Dr. Théodore Maunoir (1 June 1806 – 26 April 1869) was a Swiss surgeon and co-founder of the International Committee of the Red Cross (ICRC).
Switzerland, officially the Swiss Confederation, is a country situated in western, central and southern Europe. It consists of 26 cantons, and the city of Bern is the seat of the federal authorities. The sovereign state is a federal republic bordered by Italy to the south, France to the west, Germany to the north, and Austria and Liechtenstein to the east. Switzerland is a landlocked country geographically divided between the Alps, the Swiss Plateau and the Jura, spanning a total area of 41,285 km2 (15,940 sq mi). While the Alps occupy the greater part of the territory, the Swiss population of approximately 8.5 million people is concentrated mostly on the plateau, where the largest cities are to be found: among them are the two global cities and economic centres Zürich and Geneva.
The International Committee of the Red Cross (ICRC) is a humanitarian institution based in Geneva, Switzerland, and a three-time Nobel Prize Laureate. State parties (signatories) to the four Geneva Conventions of 1949 and their Additional Protocols of 1977 and 2005 have given the ICRC a mandate to protect victims of international and internal armed conflicts. Such victims include war wounded, prisoners, refugees, civilians, and other non-combatants.
Théodore Maunoir was born to a wealthy family of doctors in Geneva. Following family tradition he studied medicine in England and France and gained his doctorate in surgery in 1833. After his return to his home city, he became a member of the Geneva Commission for Hygiene and Health and the Geneva Society for Public Welfare. He was considered extremely intelligent and charming with an excellent sense of humor. When he married for the first time, he took on additional children from his wife's previous marriage. When she died, he married again and had further children with his second wife. His family, especially in his efforts in raising his children, played a large role in his life aside from his work as a doctor and medical consultant.
Geneva is the second-most populous city in Switzerland and the most populous city of the Romandy, the French-speaking part of Switzerland. Situated where the Rhône exits Lake Geneva, it is the capital of the Republic and Canton of Geneva.
After the publication of Henry Dunant's book A Memory of Solferino in 1862, Maunoir, together with Gustave Moynier, Guillaume-Henri Dufour and Louis Appia, joined the "Committee of Five" which was founded in February 1863 as a commission of the Geneva Society for Public Welfare. Soon afterwards, the five men decided to rename the committee to the "International Committee for Relief to Wounded Soldiers," which by 1876 evolved into the "International Committee of the Red Cross" (ICRC). In the initial meetings of committee, Maunoir supported Dunant's ideas to propel the concepts behind the Red Cross into a widespread social movement reaching out to as many people as possible, instead of only creating an organization through negotiations with powerful political and military figures.
Henry Dunant, also known as Henri Dunant, was a Swiss businessman and social activist, the founder of the Red Cross, and the first recipient of the Nobel Peace Prize. The 1864 Geneva Convention was based on Dunant's ideas. In 1901 he received the first Nobel Peace Prize together with Frédéric Passy, making Dunant the first Swiss Nobel laureate.
A Memory of Solferino is a book of the Swiss humanist Henry Dunant published in 1862. It proved decisive in the founding of the International Committee of the Red Cross.
Gustave Moynier was a Swiss Jurist who was active in many charitable organizations in Geneva.
From 26 to 29 October 1863, an international conference took place in Geneva to examine the practical implementation of Dunant's ideas. When differences between the delegates about the use of volunteers in caring for the wounded threatened to cause the conference to fail, Maunoir gave a persuasive speech that helped avert this result.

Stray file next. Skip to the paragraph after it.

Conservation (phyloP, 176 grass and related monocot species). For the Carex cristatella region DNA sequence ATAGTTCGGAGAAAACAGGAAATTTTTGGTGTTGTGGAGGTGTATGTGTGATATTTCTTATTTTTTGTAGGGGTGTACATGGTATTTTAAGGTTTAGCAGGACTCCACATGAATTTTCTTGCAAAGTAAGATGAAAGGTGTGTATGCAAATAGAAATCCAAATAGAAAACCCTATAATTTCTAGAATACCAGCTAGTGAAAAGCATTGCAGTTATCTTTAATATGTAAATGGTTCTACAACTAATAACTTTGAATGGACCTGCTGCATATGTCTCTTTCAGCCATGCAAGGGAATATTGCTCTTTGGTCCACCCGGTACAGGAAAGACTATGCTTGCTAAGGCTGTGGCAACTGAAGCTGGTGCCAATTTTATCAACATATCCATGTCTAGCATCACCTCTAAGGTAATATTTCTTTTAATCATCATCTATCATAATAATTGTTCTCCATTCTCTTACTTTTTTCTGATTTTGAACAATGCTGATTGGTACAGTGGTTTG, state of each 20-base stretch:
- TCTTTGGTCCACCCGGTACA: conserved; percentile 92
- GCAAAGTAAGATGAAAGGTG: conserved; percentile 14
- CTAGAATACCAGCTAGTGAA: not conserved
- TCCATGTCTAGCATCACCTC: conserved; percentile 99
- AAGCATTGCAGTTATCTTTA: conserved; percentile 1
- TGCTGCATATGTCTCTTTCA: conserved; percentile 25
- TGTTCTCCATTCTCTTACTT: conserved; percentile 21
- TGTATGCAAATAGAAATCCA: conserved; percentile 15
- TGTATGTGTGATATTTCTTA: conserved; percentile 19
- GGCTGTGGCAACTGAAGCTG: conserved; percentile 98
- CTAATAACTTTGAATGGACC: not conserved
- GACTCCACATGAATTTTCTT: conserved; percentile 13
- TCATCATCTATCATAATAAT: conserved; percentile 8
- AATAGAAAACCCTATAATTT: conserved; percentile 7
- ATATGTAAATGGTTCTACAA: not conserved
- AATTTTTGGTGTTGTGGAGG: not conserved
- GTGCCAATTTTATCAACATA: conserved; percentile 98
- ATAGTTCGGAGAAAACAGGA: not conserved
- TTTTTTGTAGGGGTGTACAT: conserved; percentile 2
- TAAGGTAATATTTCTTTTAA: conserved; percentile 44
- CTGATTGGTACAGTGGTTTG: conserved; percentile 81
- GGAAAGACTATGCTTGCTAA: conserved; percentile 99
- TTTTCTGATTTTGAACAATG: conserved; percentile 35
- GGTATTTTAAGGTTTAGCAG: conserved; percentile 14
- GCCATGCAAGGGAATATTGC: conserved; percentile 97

Maunoir was especially close friends with Louis Appia, who was also a professional surgeon. Maunoir was a sort of mentor in Geneva society to 12-years younger Appia, who had only first come to Geneva at the age of 31. Maunoir remained a member of the ICRC until his early and unexpected death in 1869. His successor in the Committee was the local Geneva politician Louis Micheli de la Rive.
Louis Paul Amédée Appia was a Swiss surgeon with special merit in the area of military medicine. In 1863 he became a member of the Geneva "Committee of Five", which was the precursor to the International Committee of the Red Cross. Six years later he met Clara Barton, an encounter which had significant influence on Clara Barton's subsequent endeavours to found a Red Cross society in the United States and her campaign for an accession of the US to the Geneva Convention of 1864.
The International Red Cross and Red Crescent Movement is an international humanitarian movement with approximately 17 million volunteers, members and staff worldwide which was founded to protect human life and health, to ensure respect for all human beings, and to prevent and alleviate human suffering.
The First Geneva Convention for the Amelioration of the Condition of the Wounded in Armies in the Field, held on 22 August 1864, is the first of four treaties of the Geneva Conventions. It defines "the basis on which rest the rules of international law for the protection of the victims of armed conflicts." After the first treaty was adopted in 1864, it was significantly revised and replaced in 1906, 1929, and finally 1949. It is inextricably linked to the International Committee of the Red Cross, which is both the instigator for the inception and enforcer of the articles in these conventions.
Solferino is a small town and comune in the province of Mantua, Lombardy, northern Italy, approximately 10 kilometres (6.2 mi) south of Lake Garda.
Humanitarian aid is material and logistic assistance to people who need help. It is usually short-term help until the long-term help by government and other institutions replaces it. Among the people in need are the homeless, refugees, and victims of natural disasters, wars and famines. Humanitarian aid is material or logistical assistance provided for humanitarian purposes, typically in response to humanitarian crises including natural disasters and man-made disaster. The primary objective of humanitarian aid is to save lives, alleviate suffering, and maintain human dignity. It may therefore be distinguished from development aid, which seeks to address the underlying socioeconomic factors which may have led to a crisis or emergency. There is a debate on linking humanitarian aid and development efforts, which was reinforced by the World Humanitarian Summit in 2016. However, the approach is viewed critically by practitioners.